The economic risks for Australia therefore look less severe than some might fear.

All of this, however, depends on how far the virus ultimately spreads.

The US is elbowing Australia and allies in a race for the China market

US President Donald Trump was quite right when he declared the 15 January US­–China “Stage One” agreement an “unbelievable deal” for the United States. Unbelievable it is, though not in a good way – and especially not for Australia.

The deal requires China to import $200 billion more from the US this year and next, compared to the baseline of China’s imports from the US in 2017. The arithmetic (see below) implies that China’s imports from the US this year must be 80% higher than its imports from the US last year.

That won’t be easy, and may well be impossible.

If China succeeds in doing so it will almost certainly be partly at the expense of other exporters to China. Europe is well aware of this, and has already threatened a World Trade Organisation dispute against China. Australia, too, should be wary of how this deal will play out, although Trade Minister Simon Birmingham seems unfussed.

Birmingham ought to be a little more bothered than he appears because the additional goods purchases from the US in 2020 to which China is now committed total more than the entirety of  Australian goods exports to China in 2018, and not very much less than the entirety of Australian goods exports to China in 2019.

For Australia and other third countries with strong economic relationships with China, the only really good news in this agreement is that America is clearly not detaching from China.

Not only is the increase required equivalent to the total of Australian goods exports to China. It also covers many of the same products. Australia supplies 7% of China’s farm imports and 8% of its energy imports. The US is now the third biggest exporter of liquid natural gas after Australia and Qatar, and it has plenty of capacity. It is a big coal exporter. It exports liquid petroleum gas. It exports meat, dairy and wine. Iron ore is a big exception, but iron ore apart most the merchandise Australia otherwise sells to China competes with exports by the United States. Because iron ore exports account for well over a third of Australian goods exports to China, it follows that the total of Australia’s non-iron ore exports to China is much less than the addition to non-iron ore US goods exports to China required in 2020 under the new agreement.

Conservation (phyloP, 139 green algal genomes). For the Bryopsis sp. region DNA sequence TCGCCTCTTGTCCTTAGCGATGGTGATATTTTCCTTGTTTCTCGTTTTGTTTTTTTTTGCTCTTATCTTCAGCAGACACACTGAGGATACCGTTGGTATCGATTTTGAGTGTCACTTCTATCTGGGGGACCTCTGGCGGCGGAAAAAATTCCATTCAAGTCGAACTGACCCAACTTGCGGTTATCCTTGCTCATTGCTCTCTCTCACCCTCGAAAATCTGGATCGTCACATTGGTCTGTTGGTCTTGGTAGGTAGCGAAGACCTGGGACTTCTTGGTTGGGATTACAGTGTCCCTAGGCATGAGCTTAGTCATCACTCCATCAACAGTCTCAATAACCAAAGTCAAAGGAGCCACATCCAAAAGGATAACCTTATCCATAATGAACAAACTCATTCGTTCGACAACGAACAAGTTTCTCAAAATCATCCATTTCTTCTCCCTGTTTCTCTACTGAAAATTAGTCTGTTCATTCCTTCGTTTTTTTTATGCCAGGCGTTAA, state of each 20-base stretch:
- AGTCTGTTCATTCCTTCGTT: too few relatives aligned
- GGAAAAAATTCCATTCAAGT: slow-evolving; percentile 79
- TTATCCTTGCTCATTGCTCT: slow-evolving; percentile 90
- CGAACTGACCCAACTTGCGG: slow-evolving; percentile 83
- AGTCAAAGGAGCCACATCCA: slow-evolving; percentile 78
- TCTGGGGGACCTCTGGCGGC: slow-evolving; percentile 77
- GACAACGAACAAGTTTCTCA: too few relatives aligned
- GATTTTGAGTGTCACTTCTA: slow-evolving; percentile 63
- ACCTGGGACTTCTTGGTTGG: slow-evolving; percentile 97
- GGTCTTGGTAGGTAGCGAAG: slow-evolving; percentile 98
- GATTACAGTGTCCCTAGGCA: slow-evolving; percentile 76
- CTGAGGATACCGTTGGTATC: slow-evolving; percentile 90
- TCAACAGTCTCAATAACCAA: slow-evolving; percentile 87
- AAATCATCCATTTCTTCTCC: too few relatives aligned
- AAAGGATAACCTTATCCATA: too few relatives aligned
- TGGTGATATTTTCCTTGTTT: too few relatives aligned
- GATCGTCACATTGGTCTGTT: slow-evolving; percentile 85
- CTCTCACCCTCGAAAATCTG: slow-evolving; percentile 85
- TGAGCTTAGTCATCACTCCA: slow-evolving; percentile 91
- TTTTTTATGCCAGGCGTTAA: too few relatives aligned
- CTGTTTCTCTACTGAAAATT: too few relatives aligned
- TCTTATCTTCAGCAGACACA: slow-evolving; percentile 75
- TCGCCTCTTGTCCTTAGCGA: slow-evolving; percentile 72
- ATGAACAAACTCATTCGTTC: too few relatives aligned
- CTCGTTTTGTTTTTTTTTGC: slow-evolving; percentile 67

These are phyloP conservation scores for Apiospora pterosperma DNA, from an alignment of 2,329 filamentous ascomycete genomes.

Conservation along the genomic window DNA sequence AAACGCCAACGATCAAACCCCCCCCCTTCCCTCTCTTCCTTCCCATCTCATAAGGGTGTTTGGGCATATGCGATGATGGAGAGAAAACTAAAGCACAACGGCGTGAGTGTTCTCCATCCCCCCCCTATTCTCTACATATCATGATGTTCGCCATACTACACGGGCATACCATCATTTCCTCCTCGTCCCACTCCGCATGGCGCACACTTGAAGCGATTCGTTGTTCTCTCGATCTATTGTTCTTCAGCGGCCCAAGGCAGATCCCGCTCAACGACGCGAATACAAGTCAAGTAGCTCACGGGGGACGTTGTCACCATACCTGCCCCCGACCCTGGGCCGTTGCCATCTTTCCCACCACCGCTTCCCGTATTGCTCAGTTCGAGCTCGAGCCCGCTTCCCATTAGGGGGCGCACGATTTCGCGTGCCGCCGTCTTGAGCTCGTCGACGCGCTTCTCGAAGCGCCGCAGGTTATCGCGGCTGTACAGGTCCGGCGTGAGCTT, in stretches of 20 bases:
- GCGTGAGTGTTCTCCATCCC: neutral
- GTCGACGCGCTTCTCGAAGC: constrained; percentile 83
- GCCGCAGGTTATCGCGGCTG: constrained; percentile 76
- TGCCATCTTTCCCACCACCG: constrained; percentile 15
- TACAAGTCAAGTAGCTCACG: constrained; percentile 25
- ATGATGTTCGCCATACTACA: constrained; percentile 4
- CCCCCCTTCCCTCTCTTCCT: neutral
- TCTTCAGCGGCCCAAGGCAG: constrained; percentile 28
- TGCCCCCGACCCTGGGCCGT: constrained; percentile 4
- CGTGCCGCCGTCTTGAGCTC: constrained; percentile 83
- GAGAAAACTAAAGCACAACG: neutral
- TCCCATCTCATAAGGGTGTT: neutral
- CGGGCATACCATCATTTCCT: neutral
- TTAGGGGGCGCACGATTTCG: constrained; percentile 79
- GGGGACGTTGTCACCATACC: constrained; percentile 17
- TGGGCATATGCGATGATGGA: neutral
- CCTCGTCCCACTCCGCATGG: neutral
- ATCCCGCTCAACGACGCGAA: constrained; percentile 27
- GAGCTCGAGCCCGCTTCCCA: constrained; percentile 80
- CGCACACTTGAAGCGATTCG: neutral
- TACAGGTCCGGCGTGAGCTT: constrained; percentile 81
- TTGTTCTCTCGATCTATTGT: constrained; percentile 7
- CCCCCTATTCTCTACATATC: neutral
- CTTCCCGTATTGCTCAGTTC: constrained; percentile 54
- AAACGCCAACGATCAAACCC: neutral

Having admonished Australia (and Germany, Japan, and South Korea) for depending too much on the China market, the US is now elbowing Australia and other allies out of the way in a race for that same market.

The deal also includes China commitments on behind the border impediments to US farm exports, additional liberalisation of foreign investment in financial services, commitments on protection of intellectual property, and an undertaking to ban authorities seeking technology transfer to Chinese partners in joint ventures.

Many of these commitments were blessed at the National People’s Congress in March 2019, some already legislated, and some others are minor.